Under such a broad definition, almost any act could be interpreted as a ‘racist hate crime’. Derbyshire police are certainly not the first to regard the use of the words ‘choc ice’ or ‘coconut’ as racist.
Last year, a Liberal Democrat black female Bristol city councillor, who had called an Asian Tory colleague a ‘coconut’, had her conviction for racial harassment upheld. The local Tory Party, which should have known better, had lodged a formal complaint with police.
On Tuesday, a black lawyer by the name of Dilichi Onuzo described in The Guardian newspaper how he had unsuccessfully defended a black client who had called a black police officer a ‘coconut’. This may have been offensive and rude in the circumstances, but it expressed an opinion or point of view that wasn’t racist.
- Police probe ‘racist choc ice’ comment made against footballer Ashley Cole on Twitter
- ‘Choc ice’ is not a racist slur, insists Rio Ferdinand after he used term to describe England teammate Ashley Cole
- RICHARD LITTLEJOHN: The John Terry racism trial was a tawdry, demeaning spectacle with no winners – except the lawyers!
The truth is that our law-makers have become so obsessed with racial abuse that even innocuous remarks are regarded as racist and deserving of a criminal conviction. In 2010-11, the last year for which there are published figures, the CPS brought a record 12,711 cases to court in England and Wales for supposedly racially motivated offences, of which more than 80 per cent resulted in convictions.
Some of these cases involved physical assault, and it is right that prosecutions were brought. But there were an unspecified number of cases relating to verbal abuse. I strongly suspect that in some of them rudeness or coarseness of expression were interpreted as racist.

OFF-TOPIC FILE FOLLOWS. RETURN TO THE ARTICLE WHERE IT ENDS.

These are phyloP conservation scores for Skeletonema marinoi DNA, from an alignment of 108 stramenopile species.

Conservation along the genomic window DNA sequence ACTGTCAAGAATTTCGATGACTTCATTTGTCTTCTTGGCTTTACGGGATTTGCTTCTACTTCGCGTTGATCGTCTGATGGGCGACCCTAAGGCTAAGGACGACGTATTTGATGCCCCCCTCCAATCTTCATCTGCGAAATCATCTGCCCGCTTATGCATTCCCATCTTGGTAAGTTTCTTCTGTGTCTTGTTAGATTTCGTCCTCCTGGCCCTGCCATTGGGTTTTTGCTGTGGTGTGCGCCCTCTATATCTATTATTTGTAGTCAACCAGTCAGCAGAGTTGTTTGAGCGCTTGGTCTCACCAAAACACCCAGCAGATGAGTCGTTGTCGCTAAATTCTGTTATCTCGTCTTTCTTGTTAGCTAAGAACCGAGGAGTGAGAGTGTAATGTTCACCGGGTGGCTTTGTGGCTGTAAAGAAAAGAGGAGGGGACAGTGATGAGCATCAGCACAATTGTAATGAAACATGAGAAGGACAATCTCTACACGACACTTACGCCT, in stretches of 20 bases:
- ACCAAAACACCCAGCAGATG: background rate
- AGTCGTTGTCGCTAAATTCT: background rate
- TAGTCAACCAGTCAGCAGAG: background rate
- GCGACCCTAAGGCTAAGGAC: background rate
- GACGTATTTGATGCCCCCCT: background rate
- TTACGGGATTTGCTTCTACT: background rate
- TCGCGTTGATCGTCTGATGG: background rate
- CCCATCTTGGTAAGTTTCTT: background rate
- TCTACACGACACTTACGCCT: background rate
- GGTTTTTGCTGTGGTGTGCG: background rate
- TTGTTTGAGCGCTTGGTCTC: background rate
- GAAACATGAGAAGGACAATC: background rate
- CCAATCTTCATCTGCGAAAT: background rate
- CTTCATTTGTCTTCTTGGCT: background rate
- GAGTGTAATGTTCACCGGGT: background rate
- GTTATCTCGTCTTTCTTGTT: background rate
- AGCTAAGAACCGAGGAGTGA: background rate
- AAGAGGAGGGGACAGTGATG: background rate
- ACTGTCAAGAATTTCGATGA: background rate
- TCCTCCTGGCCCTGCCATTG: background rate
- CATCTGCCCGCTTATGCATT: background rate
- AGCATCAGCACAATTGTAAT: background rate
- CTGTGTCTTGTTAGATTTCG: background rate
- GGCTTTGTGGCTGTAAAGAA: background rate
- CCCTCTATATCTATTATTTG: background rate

An Asian colleague tells me that in his community the word ‘coconut’ is frequently used by him and his friends in a usually light-hearted way. It may carry the imputation of criticism, but those who employ the word are nor racist or criminal. They are expressing an opinion.
More from Stephen Glover…
- The BBC claims the moral high ground. So why are so many of its stars tax avoiders?17/07/12
- Don’t jab your finger at those mutinous MPs, Dave. Try listening to them – at least they’ve got principles!11/07/12
- From chippy Jock to great Briton in one afternoon, Andy Murray proved the folly of trying to break up our kingdom09/07/12
- Jumping red lights. Putting pedestrians in peril. Why do these tartars on two wheels think they’re above the law?04/07/12
- So Labour now says it’s NOT racist to debate immigration. What sick hypocrisy22/06/12
- The useful idiots who lionised the amoral and cowardly Mr Assange have ended up looking utter twits20/06/12
- A debacle that will dog him forever: Cameron survived, but his lack of judgement will haunt his premiership14/06/12
- Cleggie has double-dealing written in his DNA, and the bone-headed rabble he leads are even worse13/06/12
- VIEW FULL ARCHIVE
If I were to write that the Welsh were innately untrustworthy or the Scots mendacious — views I happen not to hold — I might very well risk prosecution and a charge of racism.
For me, and I suspect most people, true racism involves extreme behaviour or actions calculated to intimidate or threaten someone on the basis of his race. That is very far from calling someone a choc ice or a coconut, or running down the Welsh.
Unless balance and common-sense are restored, we will soon not be permitted to express any views about one another for fear of being prosecuted for a racist, religious or homophobic offence under so-called hate crime.
As for Rio Ferdinand, he may have been rude to Ashley Cole, but it is absurd to suppose he was guilty of any sort of race crime. The same can be said of the so far unidentified tweeter.
If only the Derbyshire police would address the challenging problems of solving real crimes, and the CPS not harry people for expressing forthright or rude remarks about one another. So long as our views are not intentionally destructive, the authorities should stop preventing us from saying what we think.